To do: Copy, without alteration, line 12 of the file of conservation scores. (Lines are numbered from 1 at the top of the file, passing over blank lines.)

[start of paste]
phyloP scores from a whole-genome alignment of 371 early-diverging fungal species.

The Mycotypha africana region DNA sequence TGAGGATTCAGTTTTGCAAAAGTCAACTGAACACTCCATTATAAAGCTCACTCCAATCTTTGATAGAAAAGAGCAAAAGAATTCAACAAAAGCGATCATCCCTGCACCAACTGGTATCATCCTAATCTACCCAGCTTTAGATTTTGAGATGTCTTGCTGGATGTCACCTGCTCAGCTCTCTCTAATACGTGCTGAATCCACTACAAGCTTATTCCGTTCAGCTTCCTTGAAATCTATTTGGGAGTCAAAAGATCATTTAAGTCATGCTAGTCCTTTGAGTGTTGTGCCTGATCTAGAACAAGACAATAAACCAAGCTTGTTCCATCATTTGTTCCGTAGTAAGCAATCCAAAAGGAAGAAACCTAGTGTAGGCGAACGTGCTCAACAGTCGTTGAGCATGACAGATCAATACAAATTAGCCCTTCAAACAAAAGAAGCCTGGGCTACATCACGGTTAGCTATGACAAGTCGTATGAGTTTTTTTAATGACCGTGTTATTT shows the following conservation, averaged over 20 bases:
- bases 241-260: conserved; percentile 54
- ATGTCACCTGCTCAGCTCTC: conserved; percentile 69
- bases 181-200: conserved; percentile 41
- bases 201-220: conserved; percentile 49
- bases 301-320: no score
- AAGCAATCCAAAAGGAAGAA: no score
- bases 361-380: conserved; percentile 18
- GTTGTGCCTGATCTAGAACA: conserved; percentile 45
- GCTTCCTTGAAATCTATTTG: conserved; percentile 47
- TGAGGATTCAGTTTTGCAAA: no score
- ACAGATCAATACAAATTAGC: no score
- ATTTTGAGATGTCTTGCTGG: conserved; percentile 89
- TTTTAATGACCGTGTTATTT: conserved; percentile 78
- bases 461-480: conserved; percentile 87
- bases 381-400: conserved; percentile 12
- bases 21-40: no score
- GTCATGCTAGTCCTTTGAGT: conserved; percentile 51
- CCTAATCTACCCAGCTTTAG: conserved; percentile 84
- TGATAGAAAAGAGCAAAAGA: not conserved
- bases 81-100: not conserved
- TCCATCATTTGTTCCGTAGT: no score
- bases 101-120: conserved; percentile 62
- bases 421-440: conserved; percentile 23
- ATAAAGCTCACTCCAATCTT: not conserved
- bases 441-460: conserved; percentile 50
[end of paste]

- TGAGGATTCAGTTTTGCAAA: no score